Researchers appear to be making progress determining what is an accurate recovery time for athletes who suffer concussions, according to a recent story in the Pittsburgh Tribune-Review.
Editor’s Note: We remain skeptical about the motive for such research or the clinical value it will have.
The story is about data from a joint study on concussion prognoses done by the University of Pittsburgh/University of Pittsburgh Medical Center, the concussion team that has been taking care of Penguins hockey player Sidney Crosby. He’s only been able to play in about a half dozen games since he was diagnosed with a concussion in January 2011.
The study, according to the Tribune-Review, involved 108 high school pigskin players who were given an ImPACT test within a 48-hour period of being diagnosed with concussions. Fifty of those players needed, on average, 33 days before being given permission to return to the gridiron, the newspaper reported.
A clinical psychologist involved in the research, Michael Collins, told the Tribune-Review that the 50 players had low scores in half of the four ImPACT categories, namely visual/memory and processing speed.
The typical score in those categories would be 40, but a score of 24 on processing speed, for example, generally means that a player has an 85 percent change of needing more than 30 days to recover from a concussion, according to the Tribune-Review.
And athletes that have symptoms such as migraine headaches and are sensitive to light and noise are also likely to take longer to recover from a concussion, the story says.
Collins appears optimistic that researchers are getting better and better at determining an accurate prognosis for when an athlete, or patient, has recovered from a concussion.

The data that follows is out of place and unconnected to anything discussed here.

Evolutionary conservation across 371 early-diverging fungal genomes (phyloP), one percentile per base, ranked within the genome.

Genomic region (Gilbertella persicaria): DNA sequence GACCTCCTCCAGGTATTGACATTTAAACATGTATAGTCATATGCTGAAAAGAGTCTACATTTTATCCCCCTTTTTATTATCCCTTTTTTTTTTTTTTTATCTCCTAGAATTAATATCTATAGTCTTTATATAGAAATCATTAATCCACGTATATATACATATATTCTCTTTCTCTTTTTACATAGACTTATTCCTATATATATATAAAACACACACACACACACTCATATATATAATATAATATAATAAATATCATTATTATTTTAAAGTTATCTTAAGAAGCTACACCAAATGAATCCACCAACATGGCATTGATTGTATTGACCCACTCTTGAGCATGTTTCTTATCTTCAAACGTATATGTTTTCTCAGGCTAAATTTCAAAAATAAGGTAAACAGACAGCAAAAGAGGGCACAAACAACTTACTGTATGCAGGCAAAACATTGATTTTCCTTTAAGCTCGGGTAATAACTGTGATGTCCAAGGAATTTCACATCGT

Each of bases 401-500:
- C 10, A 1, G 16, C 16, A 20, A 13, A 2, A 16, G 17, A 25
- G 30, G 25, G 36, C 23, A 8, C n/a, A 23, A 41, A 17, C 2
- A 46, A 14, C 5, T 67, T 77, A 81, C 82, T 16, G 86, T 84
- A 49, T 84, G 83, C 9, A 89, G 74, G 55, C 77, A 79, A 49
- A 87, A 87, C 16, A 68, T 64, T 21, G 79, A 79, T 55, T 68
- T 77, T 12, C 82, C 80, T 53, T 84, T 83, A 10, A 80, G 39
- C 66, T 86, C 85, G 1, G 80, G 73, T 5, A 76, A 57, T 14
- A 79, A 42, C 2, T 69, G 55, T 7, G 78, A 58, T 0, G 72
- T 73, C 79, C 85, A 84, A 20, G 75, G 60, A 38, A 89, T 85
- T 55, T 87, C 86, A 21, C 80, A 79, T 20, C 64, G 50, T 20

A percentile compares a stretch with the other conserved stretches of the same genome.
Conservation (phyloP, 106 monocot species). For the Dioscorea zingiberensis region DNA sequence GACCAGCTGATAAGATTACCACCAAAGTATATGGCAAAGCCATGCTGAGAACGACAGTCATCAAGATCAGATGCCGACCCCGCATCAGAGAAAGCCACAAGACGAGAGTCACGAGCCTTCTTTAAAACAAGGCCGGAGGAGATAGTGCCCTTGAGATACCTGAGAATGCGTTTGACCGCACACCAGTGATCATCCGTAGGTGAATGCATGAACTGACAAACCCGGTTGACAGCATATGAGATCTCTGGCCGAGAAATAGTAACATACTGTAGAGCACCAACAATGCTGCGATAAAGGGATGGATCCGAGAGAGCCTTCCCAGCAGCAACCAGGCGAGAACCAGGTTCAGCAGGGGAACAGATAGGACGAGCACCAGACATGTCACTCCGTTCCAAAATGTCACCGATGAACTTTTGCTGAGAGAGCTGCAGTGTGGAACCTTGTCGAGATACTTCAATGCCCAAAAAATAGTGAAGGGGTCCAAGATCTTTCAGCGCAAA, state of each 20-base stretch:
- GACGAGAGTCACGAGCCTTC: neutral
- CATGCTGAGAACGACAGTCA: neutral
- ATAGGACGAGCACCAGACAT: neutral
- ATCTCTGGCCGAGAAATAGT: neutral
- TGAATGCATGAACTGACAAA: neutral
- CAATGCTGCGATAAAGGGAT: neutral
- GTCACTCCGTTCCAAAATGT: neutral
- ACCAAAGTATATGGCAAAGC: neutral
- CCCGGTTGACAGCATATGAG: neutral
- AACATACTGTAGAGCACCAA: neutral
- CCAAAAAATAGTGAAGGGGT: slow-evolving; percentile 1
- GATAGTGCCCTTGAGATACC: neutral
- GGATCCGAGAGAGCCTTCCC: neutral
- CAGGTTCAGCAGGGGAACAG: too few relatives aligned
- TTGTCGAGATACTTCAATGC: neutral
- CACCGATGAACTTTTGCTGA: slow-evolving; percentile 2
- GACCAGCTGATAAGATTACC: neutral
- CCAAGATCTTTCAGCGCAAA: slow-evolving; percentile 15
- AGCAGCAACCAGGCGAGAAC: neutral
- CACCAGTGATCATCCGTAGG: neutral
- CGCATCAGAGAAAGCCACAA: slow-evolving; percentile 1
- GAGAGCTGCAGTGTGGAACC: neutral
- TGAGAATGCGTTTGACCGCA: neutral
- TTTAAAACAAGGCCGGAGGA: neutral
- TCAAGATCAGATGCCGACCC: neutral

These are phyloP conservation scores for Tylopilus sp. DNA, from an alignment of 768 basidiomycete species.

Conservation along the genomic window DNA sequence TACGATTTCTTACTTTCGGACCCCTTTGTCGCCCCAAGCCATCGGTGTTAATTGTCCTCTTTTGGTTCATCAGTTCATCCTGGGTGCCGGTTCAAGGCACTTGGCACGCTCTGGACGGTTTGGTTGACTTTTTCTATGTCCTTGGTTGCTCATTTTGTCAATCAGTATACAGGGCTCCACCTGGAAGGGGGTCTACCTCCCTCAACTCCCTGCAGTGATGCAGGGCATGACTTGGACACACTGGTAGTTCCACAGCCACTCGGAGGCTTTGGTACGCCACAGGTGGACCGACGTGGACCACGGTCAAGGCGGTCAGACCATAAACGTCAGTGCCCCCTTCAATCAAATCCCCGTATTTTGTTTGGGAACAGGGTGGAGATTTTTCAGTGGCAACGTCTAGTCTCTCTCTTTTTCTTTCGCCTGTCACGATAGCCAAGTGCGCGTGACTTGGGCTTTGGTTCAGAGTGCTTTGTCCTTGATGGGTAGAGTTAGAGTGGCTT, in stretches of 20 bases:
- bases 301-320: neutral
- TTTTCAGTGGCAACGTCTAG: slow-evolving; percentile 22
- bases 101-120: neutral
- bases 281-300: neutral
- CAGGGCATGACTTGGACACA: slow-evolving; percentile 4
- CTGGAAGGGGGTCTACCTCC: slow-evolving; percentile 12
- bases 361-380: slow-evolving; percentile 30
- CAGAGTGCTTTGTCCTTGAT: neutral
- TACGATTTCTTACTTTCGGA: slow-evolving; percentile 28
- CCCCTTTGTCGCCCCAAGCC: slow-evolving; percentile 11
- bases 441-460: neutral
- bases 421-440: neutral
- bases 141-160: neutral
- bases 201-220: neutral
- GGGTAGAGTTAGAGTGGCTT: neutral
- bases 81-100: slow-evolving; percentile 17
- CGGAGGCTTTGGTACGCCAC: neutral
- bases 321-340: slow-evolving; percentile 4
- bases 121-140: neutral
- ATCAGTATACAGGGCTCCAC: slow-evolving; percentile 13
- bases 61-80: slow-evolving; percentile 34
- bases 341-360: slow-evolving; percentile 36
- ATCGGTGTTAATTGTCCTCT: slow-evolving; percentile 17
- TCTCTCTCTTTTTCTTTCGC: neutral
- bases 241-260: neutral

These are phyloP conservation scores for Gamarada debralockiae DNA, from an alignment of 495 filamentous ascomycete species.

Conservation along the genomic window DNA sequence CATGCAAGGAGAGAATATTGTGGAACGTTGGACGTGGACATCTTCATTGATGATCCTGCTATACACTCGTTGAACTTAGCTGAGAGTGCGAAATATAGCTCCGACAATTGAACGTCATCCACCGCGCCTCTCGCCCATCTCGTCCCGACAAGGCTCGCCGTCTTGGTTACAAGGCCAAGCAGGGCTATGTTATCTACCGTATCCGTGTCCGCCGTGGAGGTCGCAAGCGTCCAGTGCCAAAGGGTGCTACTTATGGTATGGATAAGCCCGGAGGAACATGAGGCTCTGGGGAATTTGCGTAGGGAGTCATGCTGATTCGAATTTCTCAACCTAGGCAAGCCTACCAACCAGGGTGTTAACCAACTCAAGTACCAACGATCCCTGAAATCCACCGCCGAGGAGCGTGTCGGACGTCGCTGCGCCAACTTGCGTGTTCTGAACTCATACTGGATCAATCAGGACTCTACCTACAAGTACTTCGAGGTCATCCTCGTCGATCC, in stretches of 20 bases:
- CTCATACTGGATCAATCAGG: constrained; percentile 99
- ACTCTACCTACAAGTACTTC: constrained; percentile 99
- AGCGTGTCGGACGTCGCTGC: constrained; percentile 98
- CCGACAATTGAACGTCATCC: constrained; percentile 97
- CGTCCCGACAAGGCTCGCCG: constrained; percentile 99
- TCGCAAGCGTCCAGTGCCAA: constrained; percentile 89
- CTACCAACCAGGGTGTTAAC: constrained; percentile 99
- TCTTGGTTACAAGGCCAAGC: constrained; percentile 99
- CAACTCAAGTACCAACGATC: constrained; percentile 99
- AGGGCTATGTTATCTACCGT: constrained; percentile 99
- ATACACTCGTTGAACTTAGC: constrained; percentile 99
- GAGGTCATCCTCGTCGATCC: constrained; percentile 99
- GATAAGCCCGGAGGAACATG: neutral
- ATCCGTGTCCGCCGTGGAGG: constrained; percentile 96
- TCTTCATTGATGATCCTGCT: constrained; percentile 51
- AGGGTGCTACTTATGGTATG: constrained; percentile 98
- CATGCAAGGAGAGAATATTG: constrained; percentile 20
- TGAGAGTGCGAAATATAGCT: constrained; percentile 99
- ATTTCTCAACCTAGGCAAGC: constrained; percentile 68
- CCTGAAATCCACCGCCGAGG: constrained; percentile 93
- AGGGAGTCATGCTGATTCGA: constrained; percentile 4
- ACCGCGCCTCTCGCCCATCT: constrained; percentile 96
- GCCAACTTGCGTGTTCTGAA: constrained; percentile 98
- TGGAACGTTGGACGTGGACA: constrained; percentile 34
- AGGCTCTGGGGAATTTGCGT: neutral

Pennsylvania’s state Senate passed the Youth and Safety Sports Act on Nov. 1, and it set a procedure for dealing with suspected concussions in young athletes. Under that law, a physician can designate a health care professional trained in evaluating and managing concussions to treat student athletes, “along with a licensed psychologist with neuropsychological training,” according to the Tribune-Review.
As a case study regarding making a prognosis on concussions, the story used as an example 16-year-old cheerleader Kaylee Amend, who has sustained six concussions in seven years. Collins’ testing of Amend determined that she will have to stay out of classes another four weeks as she recovers from that sixth concussion.
Amend sustained her latest concussion in late January, and took an ImPACT test two days later, the Tribune-Review reported. When she took the test again in late February, her scores were worse than in January, hence the prognosis that she must not return to school for at least a month.
But it remains unclear if Amend can return to cheerleading, given her history of having so many concussions in recent time, according to the story.